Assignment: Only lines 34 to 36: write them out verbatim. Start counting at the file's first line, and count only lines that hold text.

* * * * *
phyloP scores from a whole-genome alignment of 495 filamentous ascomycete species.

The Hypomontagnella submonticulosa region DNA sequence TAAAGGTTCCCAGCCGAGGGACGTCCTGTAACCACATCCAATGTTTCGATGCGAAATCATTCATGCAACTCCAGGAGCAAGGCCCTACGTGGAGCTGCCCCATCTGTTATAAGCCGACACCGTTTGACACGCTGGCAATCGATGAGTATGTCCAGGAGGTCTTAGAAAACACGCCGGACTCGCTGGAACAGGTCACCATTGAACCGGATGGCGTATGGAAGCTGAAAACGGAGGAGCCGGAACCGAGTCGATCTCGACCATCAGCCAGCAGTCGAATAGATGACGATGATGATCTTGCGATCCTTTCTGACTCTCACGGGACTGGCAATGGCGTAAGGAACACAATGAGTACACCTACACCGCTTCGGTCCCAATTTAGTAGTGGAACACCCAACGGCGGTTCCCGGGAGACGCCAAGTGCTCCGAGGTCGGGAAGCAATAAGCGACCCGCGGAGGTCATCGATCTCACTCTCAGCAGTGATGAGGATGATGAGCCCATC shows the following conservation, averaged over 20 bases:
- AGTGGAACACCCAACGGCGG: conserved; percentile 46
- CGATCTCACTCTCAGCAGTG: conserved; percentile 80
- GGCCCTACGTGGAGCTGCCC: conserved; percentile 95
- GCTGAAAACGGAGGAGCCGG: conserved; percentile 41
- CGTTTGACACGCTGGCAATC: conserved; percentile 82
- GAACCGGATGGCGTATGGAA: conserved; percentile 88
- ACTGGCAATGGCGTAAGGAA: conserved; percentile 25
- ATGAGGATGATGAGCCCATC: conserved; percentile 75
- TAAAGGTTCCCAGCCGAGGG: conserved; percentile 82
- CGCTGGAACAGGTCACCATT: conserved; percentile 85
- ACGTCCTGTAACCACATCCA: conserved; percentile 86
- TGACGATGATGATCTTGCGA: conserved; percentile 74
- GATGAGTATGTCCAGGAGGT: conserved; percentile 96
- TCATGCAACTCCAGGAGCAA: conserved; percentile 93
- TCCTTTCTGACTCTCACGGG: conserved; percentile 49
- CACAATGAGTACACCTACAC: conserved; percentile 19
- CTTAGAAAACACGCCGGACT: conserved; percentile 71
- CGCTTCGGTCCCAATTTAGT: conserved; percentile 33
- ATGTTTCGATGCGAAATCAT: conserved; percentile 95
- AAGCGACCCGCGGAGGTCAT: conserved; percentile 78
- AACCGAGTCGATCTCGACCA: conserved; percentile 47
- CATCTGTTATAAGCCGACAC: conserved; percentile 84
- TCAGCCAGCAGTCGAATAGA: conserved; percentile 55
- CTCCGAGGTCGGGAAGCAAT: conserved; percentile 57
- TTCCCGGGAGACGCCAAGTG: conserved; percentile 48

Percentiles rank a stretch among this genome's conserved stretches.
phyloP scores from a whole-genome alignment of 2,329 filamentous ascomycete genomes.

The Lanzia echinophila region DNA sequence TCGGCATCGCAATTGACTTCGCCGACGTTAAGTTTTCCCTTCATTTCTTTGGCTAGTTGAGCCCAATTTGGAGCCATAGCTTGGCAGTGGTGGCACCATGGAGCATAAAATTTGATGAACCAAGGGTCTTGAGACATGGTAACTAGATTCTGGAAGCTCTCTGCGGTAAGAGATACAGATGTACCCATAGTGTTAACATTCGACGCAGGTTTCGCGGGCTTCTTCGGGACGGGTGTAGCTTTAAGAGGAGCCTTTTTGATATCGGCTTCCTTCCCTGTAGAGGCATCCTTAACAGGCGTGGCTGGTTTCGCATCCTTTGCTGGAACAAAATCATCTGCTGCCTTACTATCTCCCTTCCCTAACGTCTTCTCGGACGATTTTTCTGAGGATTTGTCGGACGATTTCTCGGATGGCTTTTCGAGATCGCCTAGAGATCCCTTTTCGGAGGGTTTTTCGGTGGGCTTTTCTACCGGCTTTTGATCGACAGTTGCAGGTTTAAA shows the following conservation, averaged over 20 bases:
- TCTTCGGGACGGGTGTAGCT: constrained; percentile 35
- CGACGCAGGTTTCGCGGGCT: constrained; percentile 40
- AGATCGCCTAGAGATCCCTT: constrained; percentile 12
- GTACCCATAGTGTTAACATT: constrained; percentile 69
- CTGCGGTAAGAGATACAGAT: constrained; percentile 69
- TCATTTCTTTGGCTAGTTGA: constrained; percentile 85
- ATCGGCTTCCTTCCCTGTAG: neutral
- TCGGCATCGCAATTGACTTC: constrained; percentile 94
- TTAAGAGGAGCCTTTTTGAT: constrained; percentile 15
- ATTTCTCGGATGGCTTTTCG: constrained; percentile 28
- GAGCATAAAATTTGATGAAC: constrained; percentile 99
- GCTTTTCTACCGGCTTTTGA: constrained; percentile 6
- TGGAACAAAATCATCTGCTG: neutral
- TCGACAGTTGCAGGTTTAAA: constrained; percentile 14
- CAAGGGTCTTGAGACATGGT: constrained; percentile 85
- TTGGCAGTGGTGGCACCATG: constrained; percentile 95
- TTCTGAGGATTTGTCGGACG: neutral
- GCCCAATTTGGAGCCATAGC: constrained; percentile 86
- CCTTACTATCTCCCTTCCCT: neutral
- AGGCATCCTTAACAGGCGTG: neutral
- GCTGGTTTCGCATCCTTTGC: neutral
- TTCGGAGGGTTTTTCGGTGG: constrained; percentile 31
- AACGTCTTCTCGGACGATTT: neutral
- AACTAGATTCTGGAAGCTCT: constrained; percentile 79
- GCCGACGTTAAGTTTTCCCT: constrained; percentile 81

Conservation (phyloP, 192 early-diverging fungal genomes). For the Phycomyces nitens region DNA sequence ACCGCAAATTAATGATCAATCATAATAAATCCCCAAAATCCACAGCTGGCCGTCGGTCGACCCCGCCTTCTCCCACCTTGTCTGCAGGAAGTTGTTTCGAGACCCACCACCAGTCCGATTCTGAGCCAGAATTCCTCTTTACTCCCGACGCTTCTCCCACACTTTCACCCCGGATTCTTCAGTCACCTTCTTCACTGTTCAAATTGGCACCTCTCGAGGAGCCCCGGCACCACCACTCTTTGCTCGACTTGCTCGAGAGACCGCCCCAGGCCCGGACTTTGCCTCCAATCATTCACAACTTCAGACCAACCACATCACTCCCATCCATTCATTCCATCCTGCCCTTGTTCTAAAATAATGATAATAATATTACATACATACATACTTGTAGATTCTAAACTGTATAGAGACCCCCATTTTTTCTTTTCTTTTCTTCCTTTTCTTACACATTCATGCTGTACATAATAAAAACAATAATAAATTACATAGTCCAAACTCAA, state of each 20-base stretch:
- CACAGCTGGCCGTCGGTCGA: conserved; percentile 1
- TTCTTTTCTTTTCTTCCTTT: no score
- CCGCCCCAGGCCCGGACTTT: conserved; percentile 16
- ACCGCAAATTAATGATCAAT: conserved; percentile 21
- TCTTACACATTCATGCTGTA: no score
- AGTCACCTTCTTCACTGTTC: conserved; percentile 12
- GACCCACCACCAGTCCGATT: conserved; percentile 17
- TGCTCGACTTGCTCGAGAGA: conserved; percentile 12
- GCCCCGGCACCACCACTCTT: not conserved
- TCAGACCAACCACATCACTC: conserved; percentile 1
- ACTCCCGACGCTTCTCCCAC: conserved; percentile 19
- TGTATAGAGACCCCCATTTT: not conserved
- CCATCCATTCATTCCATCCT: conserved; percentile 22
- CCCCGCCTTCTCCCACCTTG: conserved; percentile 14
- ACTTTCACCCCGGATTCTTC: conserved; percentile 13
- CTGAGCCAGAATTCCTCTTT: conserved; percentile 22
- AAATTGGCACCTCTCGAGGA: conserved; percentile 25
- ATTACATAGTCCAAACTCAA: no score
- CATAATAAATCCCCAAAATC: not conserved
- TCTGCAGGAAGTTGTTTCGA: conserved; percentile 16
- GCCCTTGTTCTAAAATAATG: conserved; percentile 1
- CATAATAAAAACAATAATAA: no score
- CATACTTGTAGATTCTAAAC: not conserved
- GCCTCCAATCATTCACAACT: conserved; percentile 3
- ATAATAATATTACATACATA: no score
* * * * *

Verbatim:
- GTACCCATAGTGTTAACATT: constrained; percentile 69
- CTGCGGTAAGAGATACAGAT: constrained; percentile 69
- TCATTTCTTTGGCTAGTTGA: constrained; percentile 85